CAIRO (Reuters) - The Muslim Brotherhood’s party, leading in a parliamentary election, wants to boost tourist numbers to Egypt and will not take steps that would harm the industry, a party official told a rally in the Red Sea resort of Sharm el-Sheikh.
The strong showing by Islamsists in Egypt’s staggered parliamentary poll has aroused fears among liberals and others in Egypt that it could lead to rules that would ban alcohol sales and outlaw mixed bathing in popular resorts.
Tourism is Egypt’s top foreign currency earner, accounting for more than a tenth of gross domestic product and employing an estimated one in eight of the workforce.
Essam el-Erian, deputy head of the Freedom and Justice Party (FJP.L), said accusations that Islamists rise to power would harm tourism were “rumours” circulated by remnants of the party of deposed President Hosni Mubarak to influence voters.
“No citizen who makes a living from this field should be concerned,” Erian said in statements carried by the party’s website while addressing voters in Sinai ahead of the third stage of the election in January.
He said the party wanted to draw in 20 million tourists a year to Egypt, compared to the more than 12 million that visited before the uprising against Mubarak and subsequent political upheaval sent tourists packing.
The FJP says that, by its estimation, its candidates and smaller parties in its alliance have secured almost 50 percent of the seats up for grabs in the staggered election race that runs till January.
Clear breakdown of seats contested so far and the overall picture for the 498 elected seats in the assembly will not be known definitively until the final round of voting in January. Seats will be allocated by a mixture of party lists and individual candidates.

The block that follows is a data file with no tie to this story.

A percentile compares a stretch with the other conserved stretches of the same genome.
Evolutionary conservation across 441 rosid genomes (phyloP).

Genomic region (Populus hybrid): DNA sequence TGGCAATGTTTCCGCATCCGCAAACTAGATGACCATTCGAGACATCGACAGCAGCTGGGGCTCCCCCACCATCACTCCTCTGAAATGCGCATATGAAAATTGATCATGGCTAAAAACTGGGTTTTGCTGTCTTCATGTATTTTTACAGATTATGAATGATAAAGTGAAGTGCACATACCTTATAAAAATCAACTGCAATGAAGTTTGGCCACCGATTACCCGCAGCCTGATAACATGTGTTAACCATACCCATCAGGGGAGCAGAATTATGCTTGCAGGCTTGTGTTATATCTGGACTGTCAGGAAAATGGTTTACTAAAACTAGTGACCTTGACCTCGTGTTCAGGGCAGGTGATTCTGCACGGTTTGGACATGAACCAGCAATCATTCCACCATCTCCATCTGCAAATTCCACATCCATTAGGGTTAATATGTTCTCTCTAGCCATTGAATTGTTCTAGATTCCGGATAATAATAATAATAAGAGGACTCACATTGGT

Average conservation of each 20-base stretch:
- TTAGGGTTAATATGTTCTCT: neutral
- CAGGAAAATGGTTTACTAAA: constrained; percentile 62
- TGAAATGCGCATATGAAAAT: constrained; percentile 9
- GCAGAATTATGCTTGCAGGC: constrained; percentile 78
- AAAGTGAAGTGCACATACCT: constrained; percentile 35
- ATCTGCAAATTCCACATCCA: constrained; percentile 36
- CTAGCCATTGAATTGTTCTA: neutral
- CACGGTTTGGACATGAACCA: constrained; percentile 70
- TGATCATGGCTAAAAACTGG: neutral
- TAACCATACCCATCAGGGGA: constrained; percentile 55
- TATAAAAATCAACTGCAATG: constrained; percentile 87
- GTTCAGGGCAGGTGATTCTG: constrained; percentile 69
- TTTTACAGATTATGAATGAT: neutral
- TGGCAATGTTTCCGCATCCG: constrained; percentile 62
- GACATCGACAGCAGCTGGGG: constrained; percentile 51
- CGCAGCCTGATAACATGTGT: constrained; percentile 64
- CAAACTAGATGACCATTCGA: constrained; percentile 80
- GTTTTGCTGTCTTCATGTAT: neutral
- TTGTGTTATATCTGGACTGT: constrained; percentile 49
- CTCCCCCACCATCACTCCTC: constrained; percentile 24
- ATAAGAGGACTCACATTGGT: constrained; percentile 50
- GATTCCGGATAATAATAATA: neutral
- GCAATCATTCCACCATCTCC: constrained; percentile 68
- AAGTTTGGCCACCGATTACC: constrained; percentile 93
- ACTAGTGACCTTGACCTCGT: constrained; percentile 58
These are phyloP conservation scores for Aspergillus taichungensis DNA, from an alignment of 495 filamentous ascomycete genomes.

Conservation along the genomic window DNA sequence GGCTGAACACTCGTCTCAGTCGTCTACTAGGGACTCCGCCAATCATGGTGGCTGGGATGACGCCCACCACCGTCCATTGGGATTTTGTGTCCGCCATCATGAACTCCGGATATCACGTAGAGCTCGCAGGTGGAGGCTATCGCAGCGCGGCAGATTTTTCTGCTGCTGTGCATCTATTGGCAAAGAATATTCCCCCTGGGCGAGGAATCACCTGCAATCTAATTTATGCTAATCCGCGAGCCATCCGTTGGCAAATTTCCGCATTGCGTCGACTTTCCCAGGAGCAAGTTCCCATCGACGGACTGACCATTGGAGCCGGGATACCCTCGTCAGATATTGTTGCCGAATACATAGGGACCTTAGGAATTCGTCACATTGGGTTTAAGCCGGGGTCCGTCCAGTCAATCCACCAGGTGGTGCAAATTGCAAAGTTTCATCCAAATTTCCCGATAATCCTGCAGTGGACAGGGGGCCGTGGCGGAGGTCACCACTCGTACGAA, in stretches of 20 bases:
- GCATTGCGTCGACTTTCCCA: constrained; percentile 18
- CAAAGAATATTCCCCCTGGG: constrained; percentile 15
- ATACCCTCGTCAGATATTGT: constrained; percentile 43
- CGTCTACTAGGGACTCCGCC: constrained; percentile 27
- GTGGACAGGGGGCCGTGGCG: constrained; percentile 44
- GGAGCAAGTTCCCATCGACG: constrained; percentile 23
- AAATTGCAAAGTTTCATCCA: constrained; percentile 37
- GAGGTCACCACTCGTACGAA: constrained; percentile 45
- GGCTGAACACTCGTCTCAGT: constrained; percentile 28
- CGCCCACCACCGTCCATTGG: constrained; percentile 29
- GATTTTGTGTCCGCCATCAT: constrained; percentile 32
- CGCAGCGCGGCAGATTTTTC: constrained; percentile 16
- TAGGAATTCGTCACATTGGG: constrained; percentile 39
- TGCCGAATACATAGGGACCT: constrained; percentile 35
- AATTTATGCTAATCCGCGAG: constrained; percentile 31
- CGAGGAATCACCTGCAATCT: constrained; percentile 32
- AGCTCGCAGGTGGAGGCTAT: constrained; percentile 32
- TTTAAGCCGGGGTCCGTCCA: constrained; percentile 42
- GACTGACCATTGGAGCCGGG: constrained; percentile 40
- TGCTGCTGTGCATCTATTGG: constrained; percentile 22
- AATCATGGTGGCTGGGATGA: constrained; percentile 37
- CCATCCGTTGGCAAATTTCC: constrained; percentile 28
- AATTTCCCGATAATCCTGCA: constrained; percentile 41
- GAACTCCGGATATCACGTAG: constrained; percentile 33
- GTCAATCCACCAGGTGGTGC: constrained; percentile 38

Erian said laws regarding alcohol would not be changed and the party would not support legislation that might harm the industry. Alcohol is sold at hotels across Egypt and can also be bought at specialised shops and some licensed restaurants.
But he hinted the Brotherhood would seek to curb some aspects of public consumption, but only based on existing laws.
“The current law has punishments in this regard (to alcohol). We won’t add to it nor modify it but drinking alcohol won’t be in the streets,” he said, without giving details.
Under Egyptian law, anyone caught drunk in a public place can be imprisoned for up to six months, but the law is only sporadically enforced.
Erian suggested there was broad agreement among Egypt’s political forces to keep, without modification, the first four articles of the constitution, including the one saying “the principles of Islamic law are the principle source of legislation”.
Liberals, whose parties trail Islamists in the election, have voiced concerns that an Islamist dominated parliament may seek to push more Islamic content into a new constitution.
The new parliament’s prime task will be to pick a 100-strong constituent assembly to draw up the new constitution.
Editing by Edmund Blair and Matthew Jones